About this period, the emperor, having determined upon erecting a temple in honor of God, charged the governors to see that the work was executed in the most magnificent and costly manner possible. His mother Helena also erected two temples, 1143 the one at Bethlehem near the cave where Christ was born, the other on ridges of the Mount of Olives, whence He was taken up to heaven. Many other acts show her piety and religiousness, among which the following is not the least remarkable: During her residence at Jerusalem, it is related that she assembled the sacred virgins at a feast, ministered to them at supper, presented them with food, poured water on their hands, and performed other similar services customary to those who wait upon guests. When she visited the cities of the East, she bestowed befitting gifts on the churches in every town, enriched those individuals who had been deprived of their possessions, supplied ungrudgingly the necessities of the poor, and restored to liberty those who had been long imprisoned, or condemned to exile or the mines. It seems to me that so many holy actions demanded a recompense; and indeed, even in this life, she was raised to the summit of magnificence and splendor; she was proclaimed Augusta; her image was stamped on golden coins, and she was invested by her son with authority over the imperial treasury to give it according to her judgment. Her death, too, was glorious; for when, at the age of eighty, she quitted this life, she left her son and her descendants (like her of the race of Cæsar), masters of the Roman world. And if there be any advantage in such fame—forgetfulness did not conceal her though she was dead—the coming age has the pledge of her perpetual memory; for two cities are named after her, the one in Bithynia, and the other in Palestine. 1144 Such is the history of Helena.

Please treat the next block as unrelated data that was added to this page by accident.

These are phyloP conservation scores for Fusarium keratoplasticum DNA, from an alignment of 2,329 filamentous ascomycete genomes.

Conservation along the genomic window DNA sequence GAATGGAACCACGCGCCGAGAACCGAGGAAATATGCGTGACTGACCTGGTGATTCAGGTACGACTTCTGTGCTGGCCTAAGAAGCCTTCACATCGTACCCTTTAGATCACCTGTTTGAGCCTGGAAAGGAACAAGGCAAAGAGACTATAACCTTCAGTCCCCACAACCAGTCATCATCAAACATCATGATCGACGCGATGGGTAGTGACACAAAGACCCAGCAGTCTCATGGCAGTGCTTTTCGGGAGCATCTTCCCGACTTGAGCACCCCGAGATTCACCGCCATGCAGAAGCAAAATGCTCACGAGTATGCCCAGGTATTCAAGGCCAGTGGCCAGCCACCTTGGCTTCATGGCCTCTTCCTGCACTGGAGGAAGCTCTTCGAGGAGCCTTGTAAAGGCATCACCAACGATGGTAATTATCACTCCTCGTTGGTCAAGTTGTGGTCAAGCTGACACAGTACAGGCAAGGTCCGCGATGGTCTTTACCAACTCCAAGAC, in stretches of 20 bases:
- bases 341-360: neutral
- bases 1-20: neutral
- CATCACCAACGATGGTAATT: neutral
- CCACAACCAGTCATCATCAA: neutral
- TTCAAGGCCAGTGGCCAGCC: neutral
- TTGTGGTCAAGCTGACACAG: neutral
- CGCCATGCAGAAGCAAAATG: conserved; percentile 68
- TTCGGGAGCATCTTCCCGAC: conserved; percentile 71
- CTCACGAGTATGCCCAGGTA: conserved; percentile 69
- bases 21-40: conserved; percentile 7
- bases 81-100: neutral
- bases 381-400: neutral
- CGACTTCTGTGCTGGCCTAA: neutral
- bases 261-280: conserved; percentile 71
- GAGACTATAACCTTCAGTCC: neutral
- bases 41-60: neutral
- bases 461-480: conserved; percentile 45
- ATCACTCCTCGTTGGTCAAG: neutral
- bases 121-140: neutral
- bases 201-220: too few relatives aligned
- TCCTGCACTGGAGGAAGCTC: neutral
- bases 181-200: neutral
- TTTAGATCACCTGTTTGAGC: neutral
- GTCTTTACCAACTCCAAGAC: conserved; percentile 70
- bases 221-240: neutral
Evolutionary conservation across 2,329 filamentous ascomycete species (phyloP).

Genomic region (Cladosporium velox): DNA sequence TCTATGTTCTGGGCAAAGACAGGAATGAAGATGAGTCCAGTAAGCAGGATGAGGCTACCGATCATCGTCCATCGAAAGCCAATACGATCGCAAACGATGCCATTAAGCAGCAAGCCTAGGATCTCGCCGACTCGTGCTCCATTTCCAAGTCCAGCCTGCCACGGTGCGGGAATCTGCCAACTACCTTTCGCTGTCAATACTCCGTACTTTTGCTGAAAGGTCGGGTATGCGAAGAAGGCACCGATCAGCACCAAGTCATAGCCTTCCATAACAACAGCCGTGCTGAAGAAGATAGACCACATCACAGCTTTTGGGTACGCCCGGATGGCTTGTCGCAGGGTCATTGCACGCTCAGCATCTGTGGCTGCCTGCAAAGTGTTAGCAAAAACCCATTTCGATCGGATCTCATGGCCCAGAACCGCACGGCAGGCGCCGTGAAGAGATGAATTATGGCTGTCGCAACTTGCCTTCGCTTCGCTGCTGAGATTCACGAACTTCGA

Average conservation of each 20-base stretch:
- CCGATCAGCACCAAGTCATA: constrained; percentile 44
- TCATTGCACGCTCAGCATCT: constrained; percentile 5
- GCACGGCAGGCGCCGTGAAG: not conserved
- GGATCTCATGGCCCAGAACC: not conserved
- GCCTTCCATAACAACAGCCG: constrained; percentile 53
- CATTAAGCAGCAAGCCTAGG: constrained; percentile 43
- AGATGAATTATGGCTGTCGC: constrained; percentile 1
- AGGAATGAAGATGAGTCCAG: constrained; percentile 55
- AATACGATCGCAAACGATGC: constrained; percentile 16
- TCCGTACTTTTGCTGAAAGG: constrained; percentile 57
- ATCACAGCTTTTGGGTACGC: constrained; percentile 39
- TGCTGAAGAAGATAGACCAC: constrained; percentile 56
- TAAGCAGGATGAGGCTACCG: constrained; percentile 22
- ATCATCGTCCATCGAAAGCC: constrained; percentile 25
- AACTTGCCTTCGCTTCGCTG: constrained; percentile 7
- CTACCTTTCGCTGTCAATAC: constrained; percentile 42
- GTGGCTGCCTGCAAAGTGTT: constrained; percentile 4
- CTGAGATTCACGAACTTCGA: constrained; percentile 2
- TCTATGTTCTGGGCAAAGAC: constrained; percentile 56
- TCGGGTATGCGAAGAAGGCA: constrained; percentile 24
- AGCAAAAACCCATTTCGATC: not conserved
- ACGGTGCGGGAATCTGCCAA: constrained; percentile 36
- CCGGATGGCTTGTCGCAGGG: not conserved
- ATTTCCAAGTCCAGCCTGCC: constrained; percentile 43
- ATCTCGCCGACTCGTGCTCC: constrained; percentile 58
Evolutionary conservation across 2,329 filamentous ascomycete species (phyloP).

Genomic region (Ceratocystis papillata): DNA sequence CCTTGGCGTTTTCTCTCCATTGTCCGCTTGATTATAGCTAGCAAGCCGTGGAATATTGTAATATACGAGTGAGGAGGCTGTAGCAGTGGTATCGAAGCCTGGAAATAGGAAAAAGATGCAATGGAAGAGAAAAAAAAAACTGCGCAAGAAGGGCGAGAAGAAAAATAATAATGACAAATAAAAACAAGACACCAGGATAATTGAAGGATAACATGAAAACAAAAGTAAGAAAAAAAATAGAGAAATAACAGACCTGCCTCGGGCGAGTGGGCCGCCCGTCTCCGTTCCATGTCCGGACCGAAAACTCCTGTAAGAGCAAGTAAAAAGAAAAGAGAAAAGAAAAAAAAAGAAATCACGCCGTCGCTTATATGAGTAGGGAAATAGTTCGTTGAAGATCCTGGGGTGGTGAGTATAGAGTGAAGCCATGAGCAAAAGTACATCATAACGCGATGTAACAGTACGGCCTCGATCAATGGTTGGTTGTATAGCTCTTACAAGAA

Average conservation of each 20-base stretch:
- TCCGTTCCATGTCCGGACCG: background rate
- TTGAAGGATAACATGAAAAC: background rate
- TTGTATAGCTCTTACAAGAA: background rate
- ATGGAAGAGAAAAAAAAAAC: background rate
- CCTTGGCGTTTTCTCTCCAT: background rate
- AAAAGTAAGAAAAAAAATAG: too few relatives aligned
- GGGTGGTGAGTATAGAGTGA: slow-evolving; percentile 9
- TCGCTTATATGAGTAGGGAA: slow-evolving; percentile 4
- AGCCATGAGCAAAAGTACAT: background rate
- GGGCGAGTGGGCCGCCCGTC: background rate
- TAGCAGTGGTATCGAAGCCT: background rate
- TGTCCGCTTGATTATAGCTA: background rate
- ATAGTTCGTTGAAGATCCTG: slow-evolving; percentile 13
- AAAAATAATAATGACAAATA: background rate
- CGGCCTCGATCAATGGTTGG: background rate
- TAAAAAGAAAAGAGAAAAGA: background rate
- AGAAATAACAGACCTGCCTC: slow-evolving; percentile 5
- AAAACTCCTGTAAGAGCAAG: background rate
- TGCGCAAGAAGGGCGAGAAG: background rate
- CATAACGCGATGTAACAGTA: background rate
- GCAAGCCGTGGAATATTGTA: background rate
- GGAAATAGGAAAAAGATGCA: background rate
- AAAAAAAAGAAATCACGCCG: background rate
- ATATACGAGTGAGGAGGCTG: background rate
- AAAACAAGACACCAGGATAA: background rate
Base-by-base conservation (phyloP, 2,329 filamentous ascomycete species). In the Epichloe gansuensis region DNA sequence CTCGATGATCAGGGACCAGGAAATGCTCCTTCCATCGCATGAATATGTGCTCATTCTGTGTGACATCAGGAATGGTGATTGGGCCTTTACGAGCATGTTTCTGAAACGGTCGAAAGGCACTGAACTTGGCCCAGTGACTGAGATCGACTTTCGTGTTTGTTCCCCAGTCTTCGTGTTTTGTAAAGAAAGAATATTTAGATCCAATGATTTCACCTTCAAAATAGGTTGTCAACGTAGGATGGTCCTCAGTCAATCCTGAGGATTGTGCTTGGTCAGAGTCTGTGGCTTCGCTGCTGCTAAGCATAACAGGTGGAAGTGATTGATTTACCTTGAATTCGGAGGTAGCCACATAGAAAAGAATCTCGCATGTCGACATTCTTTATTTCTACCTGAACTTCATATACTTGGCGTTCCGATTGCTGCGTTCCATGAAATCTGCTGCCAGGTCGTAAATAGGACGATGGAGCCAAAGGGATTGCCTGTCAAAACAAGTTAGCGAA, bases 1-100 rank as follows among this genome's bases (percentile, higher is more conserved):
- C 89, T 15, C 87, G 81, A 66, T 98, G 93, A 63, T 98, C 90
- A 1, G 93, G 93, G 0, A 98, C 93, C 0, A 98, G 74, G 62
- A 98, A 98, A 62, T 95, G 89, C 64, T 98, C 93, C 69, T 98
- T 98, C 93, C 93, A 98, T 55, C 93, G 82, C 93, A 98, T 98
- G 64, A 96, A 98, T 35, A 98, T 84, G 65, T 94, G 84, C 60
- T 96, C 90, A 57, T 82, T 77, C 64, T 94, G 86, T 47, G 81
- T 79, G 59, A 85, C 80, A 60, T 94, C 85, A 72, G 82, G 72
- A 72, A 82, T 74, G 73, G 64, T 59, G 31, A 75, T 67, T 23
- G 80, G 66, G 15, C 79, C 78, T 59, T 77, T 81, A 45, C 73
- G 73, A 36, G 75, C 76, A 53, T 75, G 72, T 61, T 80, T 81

Helenopolis in Palestine not mentioned by Soc. i. 17, 18. Was the site of this city at the convent of Mt. Carmel or at St. Helenas towers, near the Scala Tyriorum? For the Bithynian city, cf. Procopius, de Ædificiis v. 2; cf. also Philost. ii. 12; Eus. Chronicon (Hieron.), under a.d. 331.
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